Amy Domini


Amy Domini

(Author, advocate for socially responsible, high impact, investing)







“Investing with a Heart: Personal and Global Transformation through Investments”

Money, how we spend it, how we invest it, how we earn it… Money says a lot about our values. But while most consider this in spending and earning, few remember it when investing.

My presentation will set out to show that by investing with a heart, using investments for preserving and protecting people and the planet, you make a world of difference. The lives we lead, the products we consume, the outcome of that consumption, these things did not come about by accident. Investors play a tremendous role in shaping the world.

Consider this. There is no global government. Pollution from American shores lands in the mid Pacific. Seal hunts in Canada lead to coats in Japan. Our thirst for cheaper tee shirts leads to horrific working conditions in Haiti. One nation’s government cannot save us. Only investors have the global reach to address these issues and that is exactly what they have been doing.

Around the world the hottest trend in money management is ethical investing. South Africa, Brazil, Malaysia, all have ethical reporting standards for all public companies. China mandates disclosure of environmental and human health impact of companies. There are over twenty ethical mutual funds in Korea, ten in Spain, twenty in Italy, forty in Australia. Why? Because ordinary working people understand that these funds work to create a greener planet and universal human dignity while building an investment goal.

Examples abound. Within the last two years, government agencies in the U.K., U.S., Australia, Canada and Israel at the national, state, or even county levels have begun exploring the potential of social impact bonds. These are financial instruments that pay an investor if the cost or incidence of something (foster care or prisoner recidivism) is reduced, with comparable or better results, than a government program. If so, the investor makes money; if not, they lose money.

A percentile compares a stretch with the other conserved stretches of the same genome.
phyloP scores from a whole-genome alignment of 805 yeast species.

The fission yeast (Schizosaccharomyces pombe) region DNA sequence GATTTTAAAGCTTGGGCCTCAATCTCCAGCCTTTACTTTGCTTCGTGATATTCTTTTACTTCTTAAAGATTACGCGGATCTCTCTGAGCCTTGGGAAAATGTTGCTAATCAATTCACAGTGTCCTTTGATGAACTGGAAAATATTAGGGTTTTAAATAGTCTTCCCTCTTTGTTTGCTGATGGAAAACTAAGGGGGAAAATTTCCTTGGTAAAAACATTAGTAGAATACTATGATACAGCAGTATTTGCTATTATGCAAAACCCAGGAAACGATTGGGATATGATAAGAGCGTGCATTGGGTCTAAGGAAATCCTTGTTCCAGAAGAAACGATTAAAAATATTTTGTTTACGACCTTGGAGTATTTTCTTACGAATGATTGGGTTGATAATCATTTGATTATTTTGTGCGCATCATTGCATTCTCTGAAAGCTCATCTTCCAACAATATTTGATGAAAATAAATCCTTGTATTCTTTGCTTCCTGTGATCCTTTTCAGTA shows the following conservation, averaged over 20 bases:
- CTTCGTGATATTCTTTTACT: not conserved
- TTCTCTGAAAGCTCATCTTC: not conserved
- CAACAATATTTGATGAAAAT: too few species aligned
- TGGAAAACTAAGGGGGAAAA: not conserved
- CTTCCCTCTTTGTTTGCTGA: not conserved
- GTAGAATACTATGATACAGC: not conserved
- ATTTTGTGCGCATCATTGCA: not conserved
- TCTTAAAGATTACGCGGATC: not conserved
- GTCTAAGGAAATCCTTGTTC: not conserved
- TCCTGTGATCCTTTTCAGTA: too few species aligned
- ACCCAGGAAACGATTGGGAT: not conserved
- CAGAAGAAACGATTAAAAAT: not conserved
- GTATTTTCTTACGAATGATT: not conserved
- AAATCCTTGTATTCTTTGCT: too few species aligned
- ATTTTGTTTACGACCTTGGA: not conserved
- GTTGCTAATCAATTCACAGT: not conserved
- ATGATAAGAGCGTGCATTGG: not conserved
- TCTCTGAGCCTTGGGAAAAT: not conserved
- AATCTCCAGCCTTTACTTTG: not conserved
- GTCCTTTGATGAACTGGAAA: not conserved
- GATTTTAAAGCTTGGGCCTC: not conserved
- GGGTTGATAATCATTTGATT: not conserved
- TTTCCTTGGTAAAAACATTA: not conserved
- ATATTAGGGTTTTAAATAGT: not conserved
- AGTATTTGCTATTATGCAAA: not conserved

Then there are the high-social-impact opportunities in providing micro-loans, in providing non-traditional banking institutions, in supporting sustainable agriculture. All of these are investor driven, and all contribute to positive results.

Even the less daring can get involved. You don’t need to be a big shot to ask Whirlpool to assure that the steel they buy wasn’t created by slaves. You don’t need to have a legion of attorneys to ask Chesapeake Energy whether they can assure safe drinking water in regions where they frack. You need only be an investor in an ethical mutual fund, one that does these things as an ordinary part of business.

Making money, making a difference, and having fun along the way: that’s the message of this presentation.


Amy Domini is widely recognized as the leading voice for socially responsible investing. In 2005, Time magazine named her to the Time 100 list of the world’s most influential people, and in 2009 Time listed her as one of 25 “Responsibility Pioneers” who are changing the world. Also in 2005, President Clinton honored her at the inaugural meeting of the Clinton Global Initiative helping protect children and the environment.

She is the recipient of two honorary degrees. In 2006, she was awarded a Doctor of Business Administration, from Northeastern University College of Law. In 2007, she was awarded a Doctor of Humane Letters, by the Berkeley Divinity School at Yale.

Ms. Domini wrote the groundbreaking book, Ethical Investing. When it was published in 1984, it quickly became recognized as offering special insights to investors, giving them both a reason and a means to invest with their values. Since then she has authored or co-authored several books: Socially Responsible Investing: Making a Difference and Making Money (Dearborn Trade, 2001), The Challenges of Wealth (Dow Jones Irwin, 1988), a Investing for Good (Harper Collins, 1993), and The Social Investment Almanac (Henry Holt, 1992).

Ms. Domini is a past board member of the Church Pension Fund of the Episcopal Church in America; the National Association of Community Development Loan Funds, an organization whose members work to create funds for grassroots economic development loans; and the Interfaith Center on Corporate Responsibility, the major sponsor of shareholder actions. She is a member of the Boston Security Analysts Society and holds the Chartered Financial Analyst designation.

Why I support GATE

It is difficult to see any way in which transformation can be as quickly and effectively created without the engaged efforts of the entertainment and media industry. It is an honor to work with an organization like GATE that brings enlightened values into the field..

My Current Media Diet

Anything on MSNBC news programs.